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100 gather at LMS to talk about Hope for Homeless

LACONIA — About 100 people from various walks of life came together last Monday night at the Hope for the Homeless event that featured the award-winning short film "Inocente," — about the daughter of a homeless illegal immigrant mother and an abusive father who abandoned his family who finds strength and courage through her artistic ability.

Held in the cafeteria of the Middle School, people ate a soup and sandwich meal, watched the movie, and then broke up into groups to discuss three core questions: what did you feel when you say this and why; what surprised you; and what is possible in Laconia and the surrounding area.

In other words, "What would Inocente find if she were to come to Laconia."

According to those who spoke, Inocente would find the Belknap County Coalition for the Homeless — accessible by dialing 2-1-1.

She and he mother and two younger brothers would find help from New Beginnings which operates an open shelter for abused spouses and their children. For those in need of privacy or who are being threatened, New Beginning arranges for private shelters as well.

There is the Salvation Army's Carey House shelter that holds four apartments for families, some help from the guidance department in the Laconia School District that employs a homeless coordinator whose only job is to help identify and help those who are tacitly homeless and privately get the the services they need.

For many who watched the movie, they were surprised that Inocente didn't tell her fellow students that she was homeless.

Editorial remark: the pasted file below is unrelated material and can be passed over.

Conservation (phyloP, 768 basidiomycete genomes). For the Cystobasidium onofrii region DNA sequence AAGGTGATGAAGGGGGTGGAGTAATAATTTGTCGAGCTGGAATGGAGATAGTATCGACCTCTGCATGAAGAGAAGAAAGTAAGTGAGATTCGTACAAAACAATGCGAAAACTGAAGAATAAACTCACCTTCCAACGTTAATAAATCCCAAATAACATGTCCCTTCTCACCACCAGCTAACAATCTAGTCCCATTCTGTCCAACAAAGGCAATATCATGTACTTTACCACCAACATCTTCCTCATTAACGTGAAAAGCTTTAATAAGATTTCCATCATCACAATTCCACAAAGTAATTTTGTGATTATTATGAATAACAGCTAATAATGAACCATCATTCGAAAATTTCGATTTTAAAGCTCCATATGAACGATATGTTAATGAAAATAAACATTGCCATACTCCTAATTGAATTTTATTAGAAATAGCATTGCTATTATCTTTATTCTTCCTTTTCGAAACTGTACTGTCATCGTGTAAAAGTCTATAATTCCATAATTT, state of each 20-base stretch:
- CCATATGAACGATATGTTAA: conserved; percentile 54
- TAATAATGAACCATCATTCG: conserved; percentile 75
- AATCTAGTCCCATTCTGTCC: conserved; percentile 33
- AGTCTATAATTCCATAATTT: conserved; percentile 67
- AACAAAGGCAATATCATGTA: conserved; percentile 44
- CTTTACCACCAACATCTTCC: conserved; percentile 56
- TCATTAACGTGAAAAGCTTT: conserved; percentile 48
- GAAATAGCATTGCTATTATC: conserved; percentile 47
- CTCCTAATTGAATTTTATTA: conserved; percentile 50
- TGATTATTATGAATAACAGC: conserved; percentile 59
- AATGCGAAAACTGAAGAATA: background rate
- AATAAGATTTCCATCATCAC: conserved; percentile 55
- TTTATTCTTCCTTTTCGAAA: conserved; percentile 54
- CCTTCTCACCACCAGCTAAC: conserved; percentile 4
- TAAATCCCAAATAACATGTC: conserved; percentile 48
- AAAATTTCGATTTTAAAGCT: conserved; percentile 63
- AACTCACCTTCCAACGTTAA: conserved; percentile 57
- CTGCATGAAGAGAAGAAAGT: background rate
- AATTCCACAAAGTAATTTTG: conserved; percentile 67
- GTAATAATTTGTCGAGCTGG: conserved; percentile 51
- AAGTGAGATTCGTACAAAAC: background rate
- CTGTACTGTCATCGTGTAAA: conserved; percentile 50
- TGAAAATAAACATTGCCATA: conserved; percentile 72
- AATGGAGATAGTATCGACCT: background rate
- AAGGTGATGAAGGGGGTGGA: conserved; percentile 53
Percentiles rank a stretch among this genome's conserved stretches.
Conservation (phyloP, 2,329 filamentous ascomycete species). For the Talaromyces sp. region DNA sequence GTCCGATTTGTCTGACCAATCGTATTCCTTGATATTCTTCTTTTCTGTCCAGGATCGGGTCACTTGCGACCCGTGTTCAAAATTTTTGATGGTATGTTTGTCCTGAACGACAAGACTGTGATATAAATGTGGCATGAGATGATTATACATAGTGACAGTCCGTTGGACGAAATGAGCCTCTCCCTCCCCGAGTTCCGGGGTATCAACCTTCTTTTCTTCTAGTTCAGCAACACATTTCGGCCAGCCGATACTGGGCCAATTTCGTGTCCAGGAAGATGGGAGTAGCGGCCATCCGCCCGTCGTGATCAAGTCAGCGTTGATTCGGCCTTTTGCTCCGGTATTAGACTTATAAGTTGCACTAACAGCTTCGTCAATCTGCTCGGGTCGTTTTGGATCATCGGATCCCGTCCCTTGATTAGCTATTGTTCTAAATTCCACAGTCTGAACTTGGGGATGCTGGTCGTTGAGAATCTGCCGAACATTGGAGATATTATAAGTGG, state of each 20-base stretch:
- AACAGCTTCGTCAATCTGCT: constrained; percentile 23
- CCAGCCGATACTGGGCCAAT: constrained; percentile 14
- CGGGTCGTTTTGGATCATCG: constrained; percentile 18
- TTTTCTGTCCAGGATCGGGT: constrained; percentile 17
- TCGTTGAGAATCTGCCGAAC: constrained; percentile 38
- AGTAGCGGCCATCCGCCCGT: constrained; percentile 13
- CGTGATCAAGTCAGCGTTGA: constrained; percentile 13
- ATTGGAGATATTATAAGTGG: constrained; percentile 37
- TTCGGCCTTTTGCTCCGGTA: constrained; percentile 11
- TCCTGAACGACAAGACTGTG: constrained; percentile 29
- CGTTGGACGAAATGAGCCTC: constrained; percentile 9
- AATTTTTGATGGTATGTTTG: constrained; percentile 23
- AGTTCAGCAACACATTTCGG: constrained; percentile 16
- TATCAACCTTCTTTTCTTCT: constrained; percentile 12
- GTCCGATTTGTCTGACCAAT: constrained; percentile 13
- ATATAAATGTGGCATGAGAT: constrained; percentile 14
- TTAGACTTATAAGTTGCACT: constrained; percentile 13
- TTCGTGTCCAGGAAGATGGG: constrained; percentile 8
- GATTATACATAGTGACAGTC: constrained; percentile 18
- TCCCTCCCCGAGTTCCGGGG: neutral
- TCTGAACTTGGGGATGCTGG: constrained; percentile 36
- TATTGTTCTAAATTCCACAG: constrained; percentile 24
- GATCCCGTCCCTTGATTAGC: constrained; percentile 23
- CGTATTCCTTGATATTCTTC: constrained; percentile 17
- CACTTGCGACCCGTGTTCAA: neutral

For the professionals, they weren't surprised by that, saying that homelessness could be stigmatizing and sometimes students who are in their teens just aren't sensitive enough to others to understand what's different.

At the high school level, a student group called Freedom Found is trying to address some of the bullying and ostracism that can come with being poor.
The group meets together regularly and is accepting of everyone who wants to join.

Working with a guidance counselor, the group works against bullying and many of its members were at Monday's meeting working with the adults in their individual sessions.

At least one homeless person joined the group. "J" said his homelessness is caused by alcoholism.

Clean and sober for about 30 days now, "J" spends Monday mornings with the River Art Crew and many of his painting were on display at the event.

"I've been homeless on and off for 20 years," he said. When asked how he got by, he said "he would go where the booze was" he sold his food stamps, and pan-handled.

He said he slept under bridges, in tents, car lots, and hallways or on people's couches.

About the one thing many agreed was needed in Laconia was an emergency cold-weather shelter and more family shelters like the four apartments offered by the Carey House.

Mike Bernier of the Community Action Center said in his first years as a homeless advocate he found most of the chronically homeless were single people, many of whom had mental illnesses and drug and/or alcohol problems.

Recently, he said he seeing more families. He said landlords themselves are dealing with foreclosures, there is little affordable housing in Laconia, and there are very few jobs that pay a living wage.

"It's a perfect storm," he said.

 
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